i’m easily amused and recent comedies make me laugh in places (like the guy that accidentally takes acid or whatever it was at ‘death at a funeral’, he was hilarious, or the cringe-inducing humour of ‘borat’) but i want to FEEL something, i want to be SATISFIED… i came out of ‘little miss sunshine’ with a big smile on my face, and ‘bad santa’ is pretty fucking priceless, but i think making good comedy is a bitch and they are few and far between of late

  6. jeffmcm says:

    I agree, Leah. Borat was funny, but I never need to see it a second time, because there wasn’t anything in it that really sank in or had any depth, to me. Something like 40 Year Old Virgin, on the other hand, or Shaun of the Dead I find to be a lot more satisfying.

  7. leahnz says:

    shaun of the dead! amen, brother, an absolute classic. i am officially going senile.
    actually, the gears in my head got to whirring, thinking about really top shelf comedy in, say, the last five years or so, what are some faves out there? have i missed some real pearlers? my list is so short (royal tennenbaums, shaun, bad santa, lmsunshine..) but i refer again to the last sentence of the previous paragraph in my defence…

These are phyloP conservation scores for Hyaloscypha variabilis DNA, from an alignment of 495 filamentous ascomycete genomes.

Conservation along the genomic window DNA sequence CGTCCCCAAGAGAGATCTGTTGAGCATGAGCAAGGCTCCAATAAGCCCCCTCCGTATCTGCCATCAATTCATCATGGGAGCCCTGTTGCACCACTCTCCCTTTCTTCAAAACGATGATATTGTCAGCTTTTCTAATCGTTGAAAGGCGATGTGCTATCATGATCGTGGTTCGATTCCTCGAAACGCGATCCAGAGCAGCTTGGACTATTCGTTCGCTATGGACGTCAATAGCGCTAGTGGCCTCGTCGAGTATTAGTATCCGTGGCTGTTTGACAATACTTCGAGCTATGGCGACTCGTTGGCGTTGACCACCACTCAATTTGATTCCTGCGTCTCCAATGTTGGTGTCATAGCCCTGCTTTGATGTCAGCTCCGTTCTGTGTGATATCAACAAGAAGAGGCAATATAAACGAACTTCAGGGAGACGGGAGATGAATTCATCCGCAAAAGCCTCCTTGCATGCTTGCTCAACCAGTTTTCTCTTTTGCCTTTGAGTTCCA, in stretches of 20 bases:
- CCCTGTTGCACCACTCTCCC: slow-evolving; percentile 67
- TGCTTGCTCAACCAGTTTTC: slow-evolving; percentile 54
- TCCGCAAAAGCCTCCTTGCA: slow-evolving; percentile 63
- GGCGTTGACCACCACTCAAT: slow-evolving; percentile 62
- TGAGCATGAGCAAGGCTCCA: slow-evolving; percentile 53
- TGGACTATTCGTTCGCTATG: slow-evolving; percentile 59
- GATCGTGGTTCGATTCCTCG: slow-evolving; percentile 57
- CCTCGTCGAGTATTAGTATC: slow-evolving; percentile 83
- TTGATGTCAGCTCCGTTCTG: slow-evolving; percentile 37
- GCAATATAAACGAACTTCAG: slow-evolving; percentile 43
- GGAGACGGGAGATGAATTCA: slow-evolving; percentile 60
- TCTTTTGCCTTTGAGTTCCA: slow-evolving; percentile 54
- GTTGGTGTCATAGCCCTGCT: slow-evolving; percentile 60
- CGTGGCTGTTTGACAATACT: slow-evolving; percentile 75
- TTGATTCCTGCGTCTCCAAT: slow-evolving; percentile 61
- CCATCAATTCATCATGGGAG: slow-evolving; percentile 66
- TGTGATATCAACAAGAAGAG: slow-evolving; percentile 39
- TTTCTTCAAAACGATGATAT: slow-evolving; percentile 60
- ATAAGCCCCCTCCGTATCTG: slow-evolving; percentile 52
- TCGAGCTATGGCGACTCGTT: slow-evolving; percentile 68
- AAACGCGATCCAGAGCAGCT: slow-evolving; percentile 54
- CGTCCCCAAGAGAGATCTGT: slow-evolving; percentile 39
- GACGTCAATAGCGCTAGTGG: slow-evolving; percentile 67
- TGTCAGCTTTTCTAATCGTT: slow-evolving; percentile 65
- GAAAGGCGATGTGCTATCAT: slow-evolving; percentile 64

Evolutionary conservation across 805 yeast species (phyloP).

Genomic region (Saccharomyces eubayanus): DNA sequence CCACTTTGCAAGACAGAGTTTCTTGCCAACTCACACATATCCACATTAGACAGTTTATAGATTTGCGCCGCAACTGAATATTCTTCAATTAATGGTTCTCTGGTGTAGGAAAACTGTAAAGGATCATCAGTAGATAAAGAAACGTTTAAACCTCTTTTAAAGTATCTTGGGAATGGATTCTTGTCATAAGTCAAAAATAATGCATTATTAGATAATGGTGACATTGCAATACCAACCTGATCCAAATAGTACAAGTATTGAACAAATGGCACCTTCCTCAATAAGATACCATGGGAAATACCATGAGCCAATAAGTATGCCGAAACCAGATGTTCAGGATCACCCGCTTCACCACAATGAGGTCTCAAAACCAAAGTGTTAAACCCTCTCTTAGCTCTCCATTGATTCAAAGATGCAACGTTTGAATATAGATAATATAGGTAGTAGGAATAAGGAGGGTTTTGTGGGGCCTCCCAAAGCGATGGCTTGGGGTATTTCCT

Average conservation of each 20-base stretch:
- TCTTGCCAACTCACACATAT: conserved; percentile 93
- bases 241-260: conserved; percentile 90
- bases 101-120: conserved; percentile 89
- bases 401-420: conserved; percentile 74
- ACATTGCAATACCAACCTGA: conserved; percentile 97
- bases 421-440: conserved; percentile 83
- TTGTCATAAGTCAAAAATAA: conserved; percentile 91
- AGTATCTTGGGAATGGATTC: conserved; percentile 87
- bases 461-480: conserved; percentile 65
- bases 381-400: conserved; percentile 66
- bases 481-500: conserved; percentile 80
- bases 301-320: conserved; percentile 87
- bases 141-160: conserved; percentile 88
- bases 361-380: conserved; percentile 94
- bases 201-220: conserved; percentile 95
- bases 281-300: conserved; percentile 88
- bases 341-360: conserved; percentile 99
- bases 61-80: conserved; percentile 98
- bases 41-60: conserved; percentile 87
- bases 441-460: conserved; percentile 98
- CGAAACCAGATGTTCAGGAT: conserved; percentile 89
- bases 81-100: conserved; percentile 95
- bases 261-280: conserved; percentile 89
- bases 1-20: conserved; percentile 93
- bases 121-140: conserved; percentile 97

8. jeffmcm says:

    I’d add Sideways, A Mighty Wind, and Mean Girls (which is a lot better when you can remove yourself from the Lindsay Lohan media circus).

  9. brack says:

    I just caught Walk Hard the other day, and couldn’t stop laughing. It also made the Dewey Cox character believable in an unbelievable movie. It’s a shame it didn’t do better in the theaters (a terrible release date, too many movies out all ready, and an R rated comedy on Christmas? yikes.), but I predict it’s going to be a favorite on DVD.

  10. leahnz says: